By Linda Joy, MSW
As pet owners, we always strive to keep our furry friends healthy and safe. We pay close attention to their diet, exercise, and overall well-being. But have you ever considered the impact of fluoride on your pets’ health? While health officials assure us that fluoride is safe, it’s essential to investigate the facts and make an informed decision. In this article, we’ll explore the potential risks of fluoride for our beloved pets and discuss ways to minimize their exposure.
What is Fluoride and How Does it Affect Us?
Fluoride, also known as hydrofluorosilicic acid, is added to the majority of public water supplies in the United States. However, this chemical is not pharmaceutical-grade. It is a toxic industrial waste product containing contaminants like lead, arsenic, and radium. The question arises, is this chemical safe for consumption by both humans and pets?
The Health Risks of Fluoride
While we are assured of the safety of fluoride, studies suggest a different story. The Environmental Protection Agency (EPA) has acknowledged that no chronic health studies have been conducted on this specific fluoride chemical. The National Research Council (NRC) completed a three-year review in 2006, highlighting adverse health risks associated with fluoride. These risks include disruption of the nervous and endocrine systems, bone fractures, joint pain, and even an increased risk of bone cancer.
Dogs, in particular, have a higher rate of osteosarcoma, the most common bone tumor diagnosed in canines. Researchers at Colorado State University are currently conducting an epidemiological study to understand the effects of fluoride on dogs. We eagerly await their findings to shed light on this important issue.
Bathing and Swimming in Fluoridated Water
The question arises: is bathing or swimming in fluoridated water harmful to both humans and pets? While fluoride in highly acidic water can penetrate the skin, it remains unclear whether the same can occur in typical tap water, which has a neutral acidity. Nonetheless, because some studies suggest that fluoride can be absorbed through the skin, further research is necessary in this area.
The Challenge of Controlling Fluoride Dose
For both humans and pets, controlling the fluoride dose is a challenge. Water is typically fluoridated at 1 part per million (1 ppm), providing 1 mg of fluoride per liter of water. However, individuals who consume more water than the average person will ingest higher levels of fluoride, making them more susceptible to its toxic effects. The universal administration of fluoride without considering individual needs contradicts sound pharmacological principles and raises ethical concerns.
Additionally, fluoride can be found in processed foods and beverages, adding to the total fluoride intake in both humans and pets. Cereals, sodas, and even pesticide residues contain fluoride. The Centers for Disease Control reported that 32% of U.S. children have dental fluorosis, a permanent scarring of the teeth, due to excessive fluoride ingestion.
Little research has been conducted on the fluoride content of pet food, but some dog foods can contain high levels of fluoride. Could the symptoms of arthritis, spinal abnormalities, and other skeletal issues in dogs be linked to skeletal fluorosis? Veterinarians may not be aware of the potential impact of high fluoride levels on pets’ health. More research is needed to understand the implications fully.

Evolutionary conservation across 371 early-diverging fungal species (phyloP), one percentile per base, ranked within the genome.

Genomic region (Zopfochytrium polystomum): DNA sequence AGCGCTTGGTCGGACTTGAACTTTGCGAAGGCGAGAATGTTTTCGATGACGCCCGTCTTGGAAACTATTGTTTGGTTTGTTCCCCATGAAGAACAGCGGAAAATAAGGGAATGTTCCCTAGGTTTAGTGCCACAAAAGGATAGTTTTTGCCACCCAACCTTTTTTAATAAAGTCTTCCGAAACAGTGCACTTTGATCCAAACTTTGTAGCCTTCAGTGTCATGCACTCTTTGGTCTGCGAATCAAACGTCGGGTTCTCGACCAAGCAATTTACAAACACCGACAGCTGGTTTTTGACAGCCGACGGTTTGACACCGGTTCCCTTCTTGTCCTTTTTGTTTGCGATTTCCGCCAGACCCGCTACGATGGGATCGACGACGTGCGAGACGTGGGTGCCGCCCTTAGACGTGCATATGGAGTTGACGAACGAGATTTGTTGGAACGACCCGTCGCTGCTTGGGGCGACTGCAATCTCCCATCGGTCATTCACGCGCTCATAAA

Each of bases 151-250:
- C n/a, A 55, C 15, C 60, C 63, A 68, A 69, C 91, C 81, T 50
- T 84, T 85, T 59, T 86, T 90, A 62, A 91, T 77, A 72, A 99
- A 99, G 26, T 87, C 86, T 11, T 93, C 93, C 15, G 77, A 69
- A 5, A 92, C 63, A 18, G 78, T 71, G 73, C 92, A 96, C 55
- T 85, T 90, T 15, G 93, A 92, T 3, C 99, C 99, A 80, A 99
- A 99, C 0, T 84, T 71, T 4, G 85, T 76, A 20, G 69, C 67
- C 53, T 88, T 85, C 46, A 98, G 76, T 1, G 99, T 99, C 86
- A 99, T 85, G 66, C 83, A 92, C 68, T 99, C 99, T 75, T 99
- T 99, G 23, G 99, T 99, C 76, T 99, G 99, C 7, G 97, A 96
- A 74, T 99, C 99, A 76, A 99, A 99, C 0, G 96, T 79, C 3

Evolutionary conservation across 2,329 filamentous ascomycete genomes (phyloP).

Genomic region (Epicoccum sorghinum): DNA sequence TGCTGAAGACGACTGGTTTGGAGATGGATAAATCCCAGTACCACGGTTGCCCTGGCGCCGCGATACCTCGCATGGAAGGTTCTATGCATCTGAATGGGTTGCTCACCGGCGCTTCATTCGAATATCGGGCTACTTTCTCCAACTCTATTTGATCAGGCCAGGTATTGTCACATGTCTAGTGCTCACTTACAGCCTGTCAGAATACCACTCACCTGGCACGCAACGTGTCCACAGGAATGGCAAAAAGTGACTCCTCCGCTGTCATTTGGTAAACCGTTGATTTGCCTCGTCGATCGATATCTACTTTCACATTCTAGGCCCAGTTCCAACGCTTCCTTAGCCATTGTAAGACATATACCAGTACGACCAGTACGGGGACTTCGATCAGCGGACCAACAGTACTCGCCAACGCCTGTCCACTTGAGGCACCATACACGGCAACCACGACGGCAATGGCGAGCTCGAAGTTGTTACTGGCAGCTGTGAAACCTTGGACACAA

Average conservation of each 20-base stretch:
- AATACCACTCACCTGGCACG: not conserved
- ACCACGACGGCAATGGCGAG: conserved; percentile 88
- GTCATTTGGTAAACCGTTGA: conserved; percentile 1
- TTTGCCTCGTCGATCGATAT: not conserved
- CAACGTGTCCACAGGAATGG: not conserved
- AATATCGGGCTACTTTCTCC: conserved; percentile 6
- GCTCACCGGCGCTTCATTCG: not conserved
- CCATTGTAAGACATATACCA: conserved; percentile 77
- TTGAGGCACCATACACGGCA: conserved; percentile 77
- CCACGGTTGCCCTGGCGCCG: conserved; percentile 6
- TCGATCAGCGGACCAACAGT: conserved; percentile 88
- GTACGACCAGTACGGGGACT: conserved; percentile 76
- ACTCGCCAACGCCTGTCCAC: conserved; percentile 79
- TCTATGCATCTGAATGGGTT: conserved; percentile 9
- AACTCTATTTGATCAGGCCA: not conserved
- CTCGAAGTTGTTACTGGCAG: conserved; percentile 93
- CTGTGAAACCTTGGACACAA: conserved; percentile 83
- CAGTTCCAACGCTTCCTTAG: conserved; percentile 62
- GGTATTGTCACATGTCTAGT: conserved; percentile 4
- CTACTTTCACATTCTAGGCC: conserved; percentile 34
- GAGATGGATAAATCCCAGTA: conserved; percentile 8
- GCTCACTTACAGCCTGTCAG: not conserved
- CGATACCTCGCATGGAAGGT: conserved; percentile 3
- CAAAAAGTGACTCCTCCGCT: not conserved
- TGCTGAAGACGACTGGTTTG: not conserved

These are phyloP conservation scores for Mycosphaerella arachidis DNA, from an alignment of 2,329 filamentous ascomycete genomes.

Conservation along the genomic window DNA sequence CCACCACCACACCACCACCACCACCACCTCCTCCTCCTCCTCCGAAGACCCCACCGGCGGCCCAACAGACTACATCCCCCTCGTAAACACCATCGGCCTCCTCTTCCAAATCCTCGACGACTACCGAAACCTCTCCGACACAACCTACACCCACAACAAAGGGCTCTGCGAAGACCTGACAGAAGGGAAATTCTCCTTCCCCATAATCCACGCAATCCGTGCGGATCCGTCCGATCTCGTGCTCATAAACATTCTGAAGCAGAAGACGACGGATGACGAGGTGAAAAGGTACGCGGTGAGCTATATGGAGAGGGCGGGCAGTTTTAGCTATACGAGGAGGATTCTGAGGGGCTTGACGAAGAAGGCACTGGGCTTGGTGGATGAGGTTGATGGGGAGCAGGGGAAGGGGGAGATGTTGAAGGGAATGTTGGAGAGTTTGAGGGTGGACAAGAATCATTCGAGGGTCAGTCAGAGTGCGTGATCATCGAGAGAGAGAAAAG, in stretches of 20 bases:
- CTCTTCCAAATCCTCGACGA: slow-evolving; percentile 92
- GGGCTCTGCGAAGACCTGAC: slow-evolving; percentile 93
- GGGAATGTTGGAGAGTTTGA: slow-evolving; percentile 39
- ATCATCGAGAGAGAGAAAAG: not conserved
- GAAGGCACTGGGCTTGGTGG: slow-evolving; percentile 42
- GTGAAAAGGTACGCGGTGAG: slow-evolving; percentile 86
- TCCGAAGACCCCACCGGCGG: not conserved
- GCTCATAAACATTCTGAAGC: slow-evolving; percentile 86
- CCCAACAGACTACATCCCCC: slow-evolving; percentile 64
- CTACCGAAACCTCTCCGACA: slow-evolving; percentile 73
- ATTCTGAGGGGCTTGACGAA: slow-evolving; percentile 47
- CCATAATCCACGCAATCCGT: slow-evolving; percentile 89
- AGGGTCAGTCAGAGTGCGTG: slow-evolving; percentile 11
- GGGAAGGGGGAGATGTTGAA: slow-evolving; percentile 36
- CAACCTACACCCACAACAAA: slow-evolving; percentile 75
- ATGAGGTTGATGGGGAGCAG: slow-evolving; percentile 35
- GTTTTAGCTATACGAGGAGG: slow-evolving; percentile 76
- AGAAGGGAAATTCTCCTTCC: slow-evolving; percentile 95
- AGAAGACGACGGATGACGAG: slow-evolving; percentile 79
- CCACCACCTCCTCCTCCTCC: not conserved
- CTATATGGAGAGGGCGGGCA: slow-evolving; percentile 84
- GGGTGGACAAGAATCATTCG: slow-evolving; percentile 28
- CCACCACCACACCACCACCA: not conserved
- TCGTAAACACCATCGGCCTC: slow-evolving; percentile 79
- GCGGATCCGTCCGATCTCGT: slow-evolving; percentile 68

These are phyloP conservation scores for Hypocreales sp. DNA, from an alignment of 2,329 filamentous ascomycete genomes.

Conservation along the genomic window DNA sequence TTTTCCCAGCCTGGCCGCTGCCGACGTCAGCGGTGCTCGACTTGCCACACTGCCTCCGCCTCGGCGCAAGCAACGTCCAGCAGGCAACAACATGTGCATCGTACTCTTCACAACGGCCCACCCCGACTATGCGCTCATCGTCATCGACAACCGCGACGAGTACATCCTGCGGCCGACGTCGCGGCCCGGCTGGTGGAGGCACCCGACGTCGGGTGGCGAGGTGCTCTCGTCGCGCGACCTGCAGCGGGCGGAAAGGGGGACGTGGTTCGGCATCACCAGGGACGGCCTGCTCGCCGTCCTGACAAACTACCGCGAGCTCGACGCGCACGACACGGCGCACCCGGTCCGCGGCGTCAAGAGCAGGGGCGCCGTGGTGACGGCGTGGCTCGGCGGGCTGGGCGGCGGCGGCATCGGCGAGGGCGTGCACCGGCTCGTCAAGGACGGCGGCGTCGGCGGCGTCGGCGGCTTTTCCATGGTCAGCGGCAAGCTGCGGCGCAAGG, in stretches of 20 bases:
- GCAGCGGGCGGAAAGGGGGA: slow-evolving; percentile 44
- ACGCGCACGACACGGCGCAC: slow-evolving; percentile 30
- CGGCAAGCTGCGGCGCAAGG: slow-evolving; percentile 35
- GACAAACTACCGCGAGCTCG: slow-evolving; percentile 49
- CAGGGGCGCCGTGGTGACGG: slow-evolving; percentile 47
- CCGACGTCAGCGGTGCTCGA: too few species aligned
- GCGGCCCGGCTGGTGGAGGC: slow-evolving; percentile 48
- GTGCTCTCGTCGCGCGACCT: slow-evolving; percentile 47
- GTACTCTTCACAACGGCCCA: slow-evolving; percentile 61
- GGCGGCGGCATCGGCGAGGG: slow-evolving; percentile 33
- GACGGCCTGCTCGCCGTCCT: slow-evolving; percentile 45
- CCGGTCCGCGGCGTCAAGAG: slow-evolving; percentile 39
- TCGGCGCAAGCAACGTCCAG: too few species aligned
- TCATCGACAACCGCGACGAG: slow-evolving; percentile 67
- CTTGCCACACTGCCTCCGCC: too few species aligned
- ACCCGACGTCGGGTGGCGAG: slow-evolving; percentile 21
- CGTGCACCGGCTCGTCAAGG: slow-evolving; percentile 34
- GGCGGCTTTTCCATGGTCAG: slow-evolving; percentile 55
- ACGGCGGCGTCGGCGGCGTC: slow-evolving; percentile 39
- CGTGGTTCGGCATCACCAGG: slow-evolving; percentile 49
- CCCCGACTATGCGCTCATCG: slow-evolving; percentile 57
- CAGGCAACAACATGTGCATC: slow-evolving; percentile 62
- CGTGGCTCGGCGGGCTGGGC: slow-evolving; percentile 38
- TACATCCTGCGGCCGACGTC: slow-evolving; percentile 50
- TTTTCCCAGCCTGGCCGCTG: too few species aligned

Is Fluoridation Effective?
Contrary to popular belief, the “effectiveness” of fluoridation is more myth than science. Most European countries do not fluoridate their water supplies, yet their dental decay rates have decreased in line with those in fluoridated regions. Major U.S. cities such as Seattle, Chicago, Cincinnati, and Boston have been fluoridating for decades, but they still report high rates of tooth decay among children. Adequate dental care and a nutritious diet play a crucial role in reducing tooth decay, especially in low-income populations.
The Call for Change
Many professionals and organizations have spoken out against water fluoridation. Dr. Hardy Limeback, a scientist on the prestigious panel of the National Research Council, believes that the evidence against fluoridation is now overwhelming. In fact, 11 U.S. EPA Unions representing over 7000 professional employees called for a nationwide moratorium on fluoridation and a congressional investigation in 2005.
Taking Action: Protecting Our Pets
To minimize fluoride exposure, it’s crucial to be proactive. Avoid drinking fluoridated water by using systems such as reverse osmosis, ion-exchange, or distillation to remove fluoride. Charcoal filters, unfortunately, do not eliminate fluoride. Additionally, when preparing formula for infants, use non-fluoridated water to prevent excessive fluoride intake.
Our pets also need protection from high fluoride levels in their food. If you feed your dog or cat commercial pet food, inquire about the fluoride content from the manufacturer. Although determining this information can be challenging, it’s worth the effort to ensure your pet’s well-being.
Educate and Advocate
Now that you are armed with knowledge, take the initiative to spread awareness about the potential risks of fluoride. Share this information with other pet owners, encouraging them to make informed decisions about their pets’ health. Together, we can make a difference and promote the well-being of our furry companions.
To learn more about fluoride and its impact, visit Katten TrimSalon. Stay informed and be proactive to protect your pets from potential dangers.
Linda Joy belongs to WA Action for Safe Water (WASW). WASW educates the community on fluoride’s toxicity, health risks, and effectiveness. For more information, contact her at email@example.com.